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What links the mayor’s office downtown to Dorothea Dix Park? A fallen tree and the imagination of park crusader Gregory Poole.
A new conference table in the mayor’s office, located in the municipal building on W. Hargett Street, was recently built from a massive Post Oak tree that was brought down by Hurricane Matthew in 2016. Poole, who passed away last December, was instrumental in inspiring leaders to realize that Dorothea Dix Park could be North Carolina’s “Central Park.” One of those leaders was Mayor Nancy McFarlane, to whom the table is dedicated.
“This is basically a Greg Poole story,” says Carlton Midyette, who serves on the executive committee of the Dorothea Dix Park Conservancy, the body that raises money to help pay for Dix Park. “He was a relentless promoter of this park. He was a wealthy man who cared about a lot of city causes and did a lot for a lot of city causes.”
Poole had the tree dated and discovered that it had been planted on the Dix property in 1856, the same year Dorothea Dix Hospital was built. Being an amateur woodworker himself, Poole wanted to do something with the tree.
“He decided that this treasure needed to be saved,” says Midyette. Poole brought in equipment, had the tree cut into logs and took it to a wood yard for storage. From there, Poole and other Conservancy members met with local craftsman Stuart Kent and the idea for a table was born.
“We came up with this idea to do this table for the mayor,” says Kent. “We dedicated the piece in Nancy’s name, in honor of the Conservancy, to honor the work she had done. I designed the table after the Scottish-American furniture designer Duncan Phyfe, which celebrates the history of furniture design in America, and North Carolina, where a great many of Duncan Phyfe [pieces of furniture] have been reproduced.”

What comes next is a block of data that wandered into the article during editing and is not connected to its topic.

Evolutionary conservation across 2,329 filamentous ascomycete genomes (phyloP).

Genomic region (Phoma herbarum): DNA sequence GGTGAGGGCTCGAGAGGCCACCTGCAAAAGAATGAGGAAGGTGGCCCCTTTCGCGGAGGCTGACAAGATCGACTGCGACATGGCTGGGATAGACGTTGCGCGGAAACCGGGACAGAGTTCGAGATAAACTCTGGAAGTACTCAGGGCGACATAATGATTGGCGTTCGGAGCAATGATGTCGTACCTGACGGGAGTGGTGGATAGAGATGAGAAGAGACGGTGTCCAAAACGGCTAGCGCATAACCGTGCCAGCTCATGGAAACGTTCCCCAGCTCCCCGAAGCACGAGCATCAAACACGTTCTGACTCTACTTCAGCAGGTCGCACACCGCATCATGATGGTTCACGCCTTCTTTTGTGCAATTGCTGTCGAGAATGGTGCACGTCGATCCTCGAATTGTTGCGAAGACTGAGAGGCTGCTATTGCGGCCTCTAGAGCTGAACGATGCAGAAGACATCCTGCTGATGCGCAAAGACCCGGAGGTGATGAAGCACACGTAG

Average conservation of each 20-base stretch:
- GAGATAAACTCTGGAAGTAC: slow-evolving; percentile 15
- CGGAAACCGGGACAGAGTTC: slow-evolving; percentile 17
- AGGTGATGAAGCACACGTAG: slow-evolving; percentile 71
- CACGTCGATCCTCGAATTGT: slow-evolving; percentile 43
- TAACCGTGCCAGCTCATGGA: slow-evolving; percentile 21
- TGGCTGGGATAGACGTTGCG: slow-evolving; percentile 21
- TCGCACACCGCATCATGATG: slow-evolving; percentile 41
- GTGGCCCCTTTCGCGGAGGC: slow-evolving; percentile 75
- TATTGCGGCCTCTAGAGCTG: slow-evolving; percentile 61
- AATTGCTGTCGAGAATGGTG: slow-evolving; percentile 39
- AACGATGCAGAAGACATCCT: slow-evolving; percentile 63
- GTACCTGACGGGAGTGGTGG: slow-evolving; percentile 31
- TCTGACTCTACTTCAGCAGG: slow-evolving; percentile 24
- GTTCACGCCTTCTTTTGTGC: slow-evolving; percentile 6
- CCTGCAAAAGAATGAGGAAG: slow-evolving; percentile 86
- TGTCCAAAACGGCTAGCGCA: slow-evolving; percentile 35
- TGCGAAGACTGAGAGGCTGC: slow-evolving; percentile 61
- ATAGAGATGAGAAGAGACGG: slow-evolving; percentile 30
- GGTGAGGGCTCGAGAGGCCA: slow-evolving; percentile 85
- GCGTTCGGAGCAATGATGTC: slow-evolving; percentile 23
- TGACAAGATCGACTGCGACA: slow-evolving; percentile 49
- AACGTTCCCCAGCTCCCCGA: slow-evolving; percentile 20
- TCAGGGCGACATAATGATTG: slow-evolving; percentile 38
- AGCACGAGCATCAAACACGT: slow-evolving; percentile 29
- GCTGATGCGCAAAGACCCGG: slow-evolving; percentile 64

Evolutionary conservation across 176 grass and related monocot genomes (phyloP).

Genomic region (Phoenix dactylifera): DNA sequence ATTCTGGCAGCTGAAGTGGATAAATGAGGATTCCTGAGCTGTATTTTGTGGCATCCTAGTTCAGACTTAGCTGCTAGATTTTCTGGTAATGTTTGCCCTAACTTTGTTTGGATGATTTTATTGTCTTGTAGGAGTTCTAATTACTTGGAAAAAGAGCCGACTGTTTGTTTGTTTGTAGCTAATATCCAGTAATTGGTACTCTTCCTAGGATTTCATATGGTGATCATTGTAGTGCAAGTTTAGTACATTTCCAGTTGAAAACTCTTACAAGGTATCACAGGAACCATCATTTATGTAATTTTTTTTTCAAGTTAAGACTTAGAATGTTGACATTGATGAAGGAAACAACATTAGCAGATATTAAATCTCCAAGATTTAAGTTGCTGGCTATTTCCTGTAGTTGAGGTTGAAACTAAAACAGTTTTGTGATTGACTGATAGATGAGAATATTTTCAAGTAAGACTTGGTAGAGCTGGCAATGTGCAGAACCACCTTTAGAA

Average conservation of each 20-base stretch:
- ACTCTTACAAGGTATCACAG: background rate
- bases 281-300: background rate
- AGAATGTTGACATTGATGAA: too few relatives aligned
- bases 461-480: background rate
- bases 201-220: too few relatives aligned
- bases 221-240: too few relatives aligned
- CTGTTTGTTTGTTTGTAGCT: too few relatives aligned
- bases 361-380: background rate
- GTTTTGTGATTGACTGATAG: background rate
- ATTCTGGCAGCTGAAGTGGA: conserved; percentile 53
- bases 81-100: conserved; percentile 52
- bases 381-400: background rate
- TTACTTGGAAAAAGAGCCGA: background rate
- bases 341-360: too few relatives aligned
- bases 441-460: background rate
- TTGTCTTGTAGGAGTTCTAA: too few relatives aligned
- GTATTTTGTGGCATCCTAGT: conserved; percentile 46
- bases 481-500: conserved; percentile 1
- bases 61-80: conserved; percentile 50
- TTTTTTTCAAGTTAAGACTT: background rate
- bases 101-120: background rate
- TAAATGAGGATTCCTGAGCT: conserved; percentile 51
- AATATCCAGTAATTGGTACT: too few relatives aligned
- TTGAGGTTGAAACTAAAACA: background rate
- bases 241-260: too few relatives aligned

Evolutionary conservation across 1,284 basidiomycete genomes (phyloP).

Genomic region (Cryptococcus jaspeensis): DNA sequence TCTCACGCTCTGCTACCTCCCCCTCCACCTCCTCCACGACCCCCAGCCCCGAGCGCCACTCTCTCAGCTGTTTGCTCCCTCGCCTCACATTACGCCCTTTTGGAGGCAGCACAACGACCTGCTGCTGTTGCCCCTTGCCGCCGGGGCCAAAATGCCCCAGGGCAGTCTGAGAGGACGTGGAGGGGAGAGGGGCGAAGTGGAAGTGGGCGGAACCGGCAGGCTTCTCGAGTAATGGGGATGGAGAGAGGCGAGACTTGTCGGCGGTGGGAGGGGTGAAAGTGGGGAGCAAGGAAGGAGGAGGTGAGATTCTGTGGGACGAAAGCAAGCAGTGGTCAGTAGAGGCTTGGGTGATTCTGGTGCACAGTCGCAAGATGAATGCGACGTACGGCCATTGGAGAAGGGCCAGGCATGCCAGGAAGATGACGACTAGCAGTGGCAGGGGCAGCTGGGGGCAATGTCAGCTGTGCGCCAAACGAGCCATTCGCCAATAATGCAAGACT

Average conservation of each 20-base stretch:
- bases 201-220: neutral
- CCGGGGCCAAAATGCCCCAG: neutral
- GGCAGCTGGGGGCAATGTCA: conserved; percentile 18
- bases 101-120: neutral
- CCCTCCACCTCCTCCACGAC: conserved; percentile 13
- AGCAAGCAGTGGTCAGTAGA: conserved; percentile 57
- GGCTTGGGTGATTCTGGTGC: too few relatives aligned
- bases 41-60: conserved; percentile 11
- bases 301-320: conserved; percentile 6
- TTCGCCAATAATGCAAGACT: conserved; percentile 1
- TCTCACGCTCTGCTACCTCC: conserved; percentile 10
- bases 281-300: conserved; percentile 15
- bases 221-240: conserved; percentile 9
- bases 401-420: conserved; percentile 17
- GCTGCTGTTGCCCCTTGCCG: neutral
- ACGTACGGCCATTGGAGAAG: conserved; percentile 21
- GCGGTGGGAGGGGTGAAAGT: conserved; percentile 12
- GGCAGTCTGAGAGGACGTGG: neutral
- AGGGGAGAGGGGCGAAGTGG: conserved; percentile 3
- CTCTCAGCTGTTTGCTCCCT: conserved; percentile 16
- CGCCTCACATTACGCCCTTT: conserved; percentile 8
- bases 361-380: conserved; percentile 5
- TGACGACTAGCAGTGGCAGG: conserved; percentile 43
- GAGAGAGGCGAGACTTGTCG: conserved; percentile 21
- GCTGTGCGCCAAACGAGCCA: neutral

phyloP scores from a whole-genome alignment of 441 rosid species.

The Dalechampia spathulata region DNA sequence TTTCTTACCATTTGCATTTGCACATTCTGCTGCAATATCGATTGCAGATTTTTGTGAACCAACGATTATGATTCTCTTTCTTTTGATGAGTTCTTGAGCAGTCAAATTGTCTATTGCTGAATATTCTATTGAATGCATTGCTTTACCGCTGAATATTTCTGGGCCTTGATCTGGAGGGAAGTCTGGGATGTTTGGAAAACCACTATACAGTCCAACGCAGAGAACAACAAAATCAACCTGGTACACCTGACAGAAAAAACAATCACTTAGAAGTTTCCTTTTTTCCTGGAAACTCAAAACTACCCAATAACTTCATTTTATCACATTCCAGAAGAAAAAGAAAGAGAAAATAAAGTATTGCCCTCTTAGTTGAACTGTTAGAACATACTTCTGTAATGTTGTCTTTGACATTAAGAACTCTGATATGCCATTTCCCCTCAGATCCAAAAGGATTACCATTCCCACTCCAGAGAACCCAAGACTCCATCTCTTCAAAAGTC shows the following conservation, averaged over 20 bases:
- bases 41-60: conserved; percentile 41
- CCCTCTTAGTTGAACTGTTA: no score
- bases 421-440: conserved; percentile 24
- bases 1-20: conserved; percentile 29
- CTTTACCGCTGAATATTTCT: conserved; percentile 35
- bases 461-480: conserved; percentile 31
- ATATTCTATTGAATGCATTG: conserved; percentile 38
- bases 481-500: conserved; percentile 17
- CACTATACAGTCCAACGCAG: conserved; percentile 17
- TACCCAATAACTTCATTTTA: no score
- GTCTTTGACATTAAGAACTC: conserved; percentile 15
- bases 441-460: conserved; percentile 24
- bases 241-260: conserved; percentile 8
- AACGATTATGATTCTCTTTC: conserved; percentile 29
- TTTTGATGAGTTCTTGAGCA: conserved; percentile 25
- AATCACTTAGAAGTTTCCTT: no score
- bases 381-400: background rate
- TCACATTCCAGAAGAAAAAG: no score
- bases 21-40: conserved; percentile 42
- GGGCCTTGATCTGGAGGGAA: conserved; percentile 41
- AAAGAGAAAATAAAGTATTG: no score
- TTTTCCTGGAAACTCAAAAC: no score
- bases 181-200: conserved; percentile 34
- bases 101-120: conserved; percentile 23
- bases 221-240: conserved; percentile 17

Building the table wasn’t easy. The lumber had been dried incorrectly and was cracked substantially in many places. Kent had to repair the material before he could even begin building the table and it took three builds before the table was complete.
“The day after I glued it, it cupped pretty severely,” says Kent. “I cut it apart and built a tabletop a second time. After the second time it had twisted—it had done something completely different. I cut it apart and put it together a third time. I built another table to build this table on that had a very heavy frame that I could force the wood to stay clamped to. It stayed there for a year.”
When Kent unclamped the wood a few months ago, it finally stayed flat, allowing him to finish building. Last month, Kent delivered the table—with the assistance of Raleigh police officers—to the mayor in her office, to the delight of McFarlane and her staff.
But Kent didn’t work on the table alone. Often, Poole visited Kent’s shop in Greenville to work on the project with him.
“There are two places on the tabletop where he was learning to use the hand plane with me,” says Kent. “He was 84 years old and didn’t have the body strength and would lift the plane up and tear the fibers out. I decided to leave those places in the tabletop—two little divots. Those are the hands of Greg Poole and that makes it very special. Nancy put her hands on it and it was a pretty touching thing.”
The table now celebrates the leadership of local officials and the incredible effort it took to make the park happen—and will continue to in the years to come.
“[Poole] was close to the mayor, close to the mayor before her, and did a lot to inspire the city and the state,” says Sean Malone, president and CEO of the Dorothea Dix Park Conservancy. “It was his idea and we’re thrilled to see that coming to fruition and to donate the table to be part of the mayor’s office.”
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